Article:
While gas lift valves have been shown as a preferred means of removing the power oil from the power oil string, it is clear that there are many other ways of performing the same function. For instance, it would be further possible to withdraw the power oil by means of a swab which is drawn up the power oil String at predetermined intervals. Also, arod pump or a rotary pump or any other form of artificial lift may be used to withdraw the power oil.

Other modifications of the described embodiment maybe obvious to one of ordinary skill in the art. For instance, separator 32 which has been shown in FIGS. 1 and 2 to be of the conventional, horizontal variety, may be vertical instead. Also, it is clear that this application is not intended to be limited to the production of petroleum. This method instead may be employed to lift any type of suitable production fluid by means of a lighter power fluid.

In a general manner, while there has been described an effective and efficient embodiment of the invention, it should be well understood that the invention is not limited to such an embodiment, as there might be changes made in the arrangement, disposition, and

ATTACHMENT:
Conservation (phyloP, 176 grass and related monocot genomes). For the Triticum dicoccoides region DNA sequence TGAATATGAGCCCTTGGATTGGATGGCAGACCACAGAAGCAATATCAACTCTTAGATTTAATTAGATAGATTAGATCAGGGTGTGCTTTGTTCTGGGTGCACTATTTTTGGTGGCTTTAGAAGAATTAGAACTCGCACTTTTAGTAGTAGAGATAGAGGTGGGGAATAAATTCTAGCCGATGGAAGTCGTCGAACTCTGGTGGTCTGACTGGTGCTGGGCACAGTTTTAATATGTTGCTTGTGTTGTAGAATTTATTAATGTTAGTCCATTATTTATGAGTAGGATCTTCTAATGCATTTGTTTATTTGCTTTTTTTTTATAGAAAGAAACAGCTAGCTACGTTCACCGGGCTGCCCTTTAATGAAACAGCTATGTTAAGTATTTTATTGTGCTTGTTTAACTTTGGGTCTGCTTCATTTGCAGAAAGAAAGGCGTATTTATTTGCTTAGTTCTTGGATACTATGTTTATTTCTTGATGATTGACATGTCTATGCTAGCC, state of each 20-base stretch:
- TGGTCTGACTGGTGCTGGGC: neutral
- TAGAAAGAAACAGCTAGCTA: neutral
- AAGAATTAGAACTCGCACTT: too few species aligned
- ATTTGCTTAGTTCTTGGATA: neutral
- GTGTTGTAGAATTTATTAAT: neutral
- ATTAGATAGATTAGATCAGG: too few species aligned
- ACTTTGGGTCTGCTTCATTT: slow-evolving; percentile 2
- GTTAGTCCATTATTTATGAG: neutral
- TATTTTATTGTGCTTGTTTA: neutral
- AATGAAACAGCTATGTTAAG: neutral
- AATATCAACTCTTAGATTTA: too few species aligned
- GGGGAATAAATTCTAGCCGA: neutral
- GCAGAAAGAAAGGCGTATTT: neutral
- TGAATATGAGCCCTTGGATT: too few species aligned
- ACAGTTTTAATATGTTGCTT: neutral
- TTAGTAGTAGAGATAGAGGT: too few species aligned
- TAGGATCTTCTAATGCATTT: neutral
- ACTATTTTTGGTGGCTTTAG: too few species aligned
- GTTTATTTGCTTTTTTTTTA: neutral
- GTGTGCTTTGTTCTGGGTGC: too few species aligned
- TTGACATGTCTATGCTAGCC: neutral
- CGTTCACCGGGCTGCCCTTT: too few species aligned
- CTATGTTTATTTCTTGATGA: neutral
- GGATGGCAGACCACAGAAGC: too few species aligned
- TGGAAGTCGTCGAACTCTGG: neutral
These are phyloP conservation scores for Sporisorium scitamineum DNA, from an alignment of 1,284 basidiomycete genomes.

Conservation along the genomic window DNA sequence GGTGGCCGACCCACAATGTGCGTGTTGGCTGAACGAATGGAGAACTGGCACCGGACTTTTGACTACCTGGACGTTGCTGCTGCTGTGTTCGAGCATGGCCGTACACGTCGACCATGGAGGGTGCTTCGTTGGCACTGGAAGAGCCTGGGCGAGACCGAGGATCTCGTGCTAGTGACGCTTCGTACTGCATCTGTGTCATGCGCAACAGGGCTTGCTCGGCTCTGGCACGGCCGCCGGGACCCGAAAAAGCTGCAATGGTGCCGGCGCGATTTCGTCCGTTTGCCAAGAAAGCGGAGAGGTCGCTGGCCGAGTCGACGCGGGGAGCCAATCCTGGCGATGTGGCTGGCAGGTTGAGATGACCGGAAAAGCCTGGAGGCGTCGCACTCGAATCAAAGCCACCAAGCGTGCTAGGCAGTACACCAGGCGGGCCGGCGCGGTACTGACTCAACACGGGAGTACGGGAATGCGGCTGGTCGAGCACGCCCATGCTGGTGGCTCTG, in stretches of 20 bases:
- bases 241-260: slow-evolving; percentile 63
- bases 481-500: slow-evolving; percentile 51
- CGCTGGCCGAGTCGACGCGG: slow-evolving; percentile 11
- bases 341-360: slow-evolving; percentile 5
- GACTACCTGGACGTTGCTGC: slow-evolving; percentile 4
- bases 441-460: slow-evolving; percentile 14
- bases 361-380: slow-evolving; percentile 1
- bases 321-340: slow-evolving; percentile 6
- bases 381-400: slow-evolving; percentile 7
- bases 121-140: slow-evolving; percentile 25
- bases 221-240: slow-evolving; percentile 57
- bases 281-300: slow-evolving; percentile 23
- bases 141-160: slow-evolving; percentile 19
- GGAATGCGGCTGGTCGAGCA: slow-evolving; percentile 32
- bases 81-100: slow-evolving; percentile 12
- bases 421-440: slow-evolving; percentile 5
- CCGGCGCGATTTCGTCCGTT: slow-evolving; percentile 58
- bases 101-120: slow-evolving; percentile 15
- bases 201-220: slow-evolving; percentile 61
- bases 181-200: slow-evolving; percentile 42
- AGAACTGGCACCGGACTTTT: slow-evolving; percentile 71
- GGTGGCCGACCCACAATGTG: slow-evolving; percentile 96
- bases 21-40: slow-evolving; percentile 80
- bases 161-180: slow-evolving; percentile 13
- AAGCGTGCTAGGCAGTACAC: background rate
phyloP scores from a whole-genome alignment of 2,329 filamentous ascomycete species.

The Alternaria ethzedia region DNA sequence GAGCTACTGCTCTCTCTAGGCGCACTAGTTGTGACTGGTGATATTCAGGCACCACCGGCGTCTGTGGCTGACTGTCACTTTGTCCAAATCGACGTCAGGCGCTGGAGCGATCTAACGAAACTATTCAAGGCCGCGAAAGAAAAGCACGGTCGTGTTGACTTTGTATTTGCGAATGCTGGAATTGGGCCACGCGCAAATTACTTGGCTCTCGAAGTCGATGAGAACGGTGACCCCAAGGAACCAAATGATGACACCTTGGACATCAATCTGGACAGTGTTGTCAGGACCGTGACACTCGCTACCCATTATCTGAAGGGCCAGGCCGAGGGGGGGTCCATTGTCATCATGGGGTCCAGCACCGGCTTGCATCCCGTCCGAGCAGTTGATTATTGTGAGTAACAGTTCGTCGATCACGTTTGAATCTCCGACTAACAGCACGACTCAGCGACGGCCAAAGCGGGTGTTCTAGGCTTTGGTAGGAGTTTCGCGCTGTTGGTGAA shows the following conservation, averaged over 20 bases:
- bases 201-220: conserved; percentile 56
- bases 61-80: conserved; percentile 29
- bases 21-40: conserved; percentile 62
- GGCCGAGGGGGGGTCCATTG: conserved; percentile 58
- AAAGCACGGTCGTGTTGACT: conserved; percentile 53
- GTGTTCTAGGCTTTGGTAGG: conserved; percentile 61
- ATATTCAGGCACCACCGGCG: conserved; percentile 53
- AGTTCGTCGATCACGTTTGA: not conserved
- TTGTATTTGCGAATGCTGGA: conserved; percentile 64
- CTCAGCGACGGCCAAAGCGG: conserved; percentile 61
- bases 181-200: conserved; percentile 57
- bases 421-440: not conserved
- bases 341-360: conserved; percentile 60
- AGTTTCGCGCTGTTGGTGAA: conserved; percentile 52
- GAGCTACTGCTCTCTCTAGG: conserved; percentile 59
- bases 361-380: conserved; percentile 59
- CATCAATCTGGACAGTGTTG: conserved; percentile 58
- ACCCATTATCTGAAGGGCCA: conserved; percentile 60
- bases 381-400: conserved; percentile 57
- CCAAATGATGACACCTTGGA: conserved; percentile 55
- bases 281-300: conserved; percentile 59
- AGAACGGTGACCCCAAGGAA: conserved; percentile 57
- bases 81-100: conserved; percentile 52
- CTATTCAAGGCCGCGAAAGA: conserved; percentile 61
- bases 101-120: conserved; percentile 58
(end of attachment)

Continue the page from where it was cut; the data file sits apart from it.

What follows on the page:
a well casing,

a power fluid tube and a production tube within said well casing,

said production tube including a first one-way valve for allowing the production fluid to pass only in the upward direction through the production tube,

a second one-way valve located in'said well casing below said first one-way valve for allowing said production fluid to pass only in the upward directron, I

a compressor for forcing a gas through said well casa reservoir for storing a power fluid.